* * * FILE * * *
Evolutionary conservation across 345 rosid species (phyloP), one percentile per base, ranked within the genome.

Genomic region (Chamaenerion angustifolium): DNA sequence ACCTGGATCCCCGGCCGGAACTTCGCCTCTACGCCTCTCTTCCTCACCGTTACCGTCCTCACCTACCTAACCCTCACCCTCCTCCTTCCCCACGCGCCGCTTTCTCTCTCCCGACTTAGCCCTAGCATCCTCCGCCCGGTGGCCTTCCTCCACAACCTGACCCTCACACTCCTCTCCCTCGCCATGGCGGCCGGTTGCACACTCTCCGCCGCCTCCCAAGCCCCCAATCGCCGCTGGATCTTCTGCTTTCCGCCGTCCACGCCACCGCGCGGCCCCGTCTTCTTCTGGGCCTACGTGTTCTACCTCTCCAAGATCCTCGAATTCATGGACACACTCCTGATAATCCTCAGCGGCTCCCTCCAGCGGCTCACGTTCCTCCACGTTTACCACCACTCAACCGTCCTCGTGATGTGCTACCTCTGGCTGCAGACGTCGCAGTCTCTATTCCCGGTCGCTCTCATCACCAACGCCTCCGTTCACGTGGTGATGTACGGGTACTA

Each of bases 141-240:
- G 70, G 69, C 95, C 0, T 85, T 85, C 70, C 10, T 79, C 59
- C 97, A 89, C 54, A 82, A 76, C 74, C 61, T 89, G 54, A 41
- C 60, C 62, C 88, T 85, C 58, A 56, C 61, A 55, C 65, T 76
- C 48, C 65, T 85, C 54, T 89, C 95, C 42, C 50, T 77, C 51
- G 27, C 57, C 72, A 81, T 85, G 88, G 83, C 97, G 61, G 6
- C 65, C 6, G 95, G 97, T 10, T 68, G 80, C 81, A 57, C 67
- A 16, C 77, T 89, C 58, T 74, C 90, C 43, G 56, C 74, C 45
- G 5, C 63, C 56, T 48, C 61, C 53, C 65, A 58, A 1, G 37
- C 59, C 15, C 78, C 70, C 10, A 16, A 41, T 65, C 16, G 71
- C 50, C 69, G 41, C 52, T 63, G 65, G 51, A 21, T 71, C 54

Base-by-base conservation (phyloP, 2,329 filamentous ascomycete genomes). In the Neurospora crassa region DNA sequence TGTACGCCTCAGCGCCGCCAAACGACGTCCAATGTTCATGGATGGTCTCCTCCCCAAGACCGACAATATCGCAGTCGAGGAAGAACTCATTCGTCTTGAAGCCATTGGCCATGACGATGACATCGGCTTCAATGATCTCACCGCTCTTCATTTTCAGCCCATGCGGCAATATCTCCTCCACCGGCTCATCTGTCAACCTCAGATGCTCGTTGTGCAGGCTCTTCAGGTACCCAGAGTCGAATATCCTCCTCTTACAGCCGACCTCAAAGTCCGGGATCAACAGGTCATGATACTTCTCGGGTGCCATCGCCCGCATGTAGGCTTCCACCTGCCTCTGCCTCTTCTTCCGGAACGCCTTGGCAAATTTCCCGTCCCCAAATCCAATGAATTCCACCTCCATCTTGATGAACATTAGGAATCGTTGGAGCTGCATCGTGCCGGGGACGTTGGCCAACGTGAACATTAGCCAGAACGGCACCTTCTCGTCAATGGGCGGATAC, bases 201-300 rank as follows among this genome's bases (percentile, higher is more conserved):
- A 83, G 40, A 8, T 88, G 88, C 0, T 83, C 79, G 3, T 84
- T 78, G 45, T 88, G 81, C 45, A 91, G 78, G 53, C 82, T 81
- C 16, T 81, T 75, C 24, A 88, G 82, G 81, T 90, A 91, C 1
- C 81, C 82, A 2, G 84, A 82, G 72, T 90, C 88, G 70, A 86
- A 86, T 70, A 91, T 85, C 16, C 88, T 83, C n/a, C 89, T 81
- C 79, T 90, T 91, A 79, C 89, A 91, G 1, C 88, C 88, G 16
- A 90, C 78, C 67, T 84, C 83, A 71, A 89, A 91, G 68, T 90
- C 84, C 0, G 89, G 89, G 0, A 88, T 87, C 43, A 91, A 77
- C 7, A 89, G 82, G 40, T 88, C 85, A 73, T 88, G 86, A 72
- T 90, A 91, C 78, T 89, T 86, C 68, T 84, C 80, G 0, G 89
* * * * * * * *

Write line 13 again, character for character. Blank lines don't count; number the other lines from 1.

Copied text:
- C 50, C 69, G 41, C 52, T 63, G 65, G 51, A 21, T 71, C 54